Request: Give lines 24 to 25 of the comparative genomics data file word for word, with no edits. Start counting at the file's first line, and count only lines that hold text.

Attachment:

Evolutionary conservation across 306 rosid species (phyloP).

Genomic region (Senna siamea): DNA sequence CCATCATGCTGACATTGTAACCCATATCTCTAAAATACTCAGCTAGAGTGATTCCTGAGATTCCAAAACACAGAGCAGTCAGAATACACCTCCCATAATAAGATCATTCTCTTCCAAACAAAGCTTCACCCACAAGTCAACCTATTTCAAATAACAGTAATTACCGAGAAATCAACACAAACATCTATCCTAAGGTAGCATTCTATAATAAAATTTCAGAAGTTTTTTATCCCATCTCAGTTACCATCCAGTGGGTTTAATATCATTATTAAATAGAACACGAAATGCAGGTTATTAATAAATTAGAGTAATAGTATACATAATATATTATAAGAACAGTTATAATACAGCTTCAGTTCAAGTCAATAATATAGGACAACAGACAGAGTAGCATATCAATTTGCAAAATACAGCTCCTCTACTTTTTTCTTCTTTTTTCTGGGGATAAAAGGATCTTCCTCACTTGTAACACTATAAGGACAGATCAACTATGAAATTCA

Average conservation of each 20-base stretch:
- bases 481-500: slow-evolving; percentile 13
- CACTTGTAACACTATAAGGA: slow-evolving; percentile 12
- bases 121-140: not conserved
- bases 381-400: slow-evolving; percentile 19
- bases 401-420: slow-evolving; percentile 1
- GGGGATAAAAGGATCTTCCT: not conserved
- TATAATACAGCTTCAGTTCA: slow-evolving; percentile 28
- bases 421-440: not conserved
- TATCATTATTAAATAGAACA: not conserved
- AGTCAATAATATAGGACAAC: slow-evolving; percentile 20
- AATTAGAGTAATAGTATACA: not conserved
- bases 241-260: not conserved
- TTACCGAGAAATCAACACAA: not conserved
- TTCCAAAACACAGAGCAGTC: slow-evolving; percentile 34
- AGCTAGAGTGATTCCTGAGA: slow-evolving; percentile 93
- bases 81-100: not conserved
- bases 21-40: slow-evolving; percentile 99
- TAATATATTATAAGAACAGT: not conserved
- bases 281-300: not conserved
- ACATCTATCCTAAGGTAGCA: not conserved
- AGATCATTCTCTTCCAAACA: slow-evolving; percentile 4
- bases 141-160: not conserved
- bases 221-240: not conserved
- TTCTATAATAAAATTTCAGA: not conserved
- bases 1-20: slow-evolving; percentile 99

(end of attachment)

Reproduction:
- AGATCATTCTCTTCCAAACA: slow-evolving; percentile 4
- bases 141-160: not conserved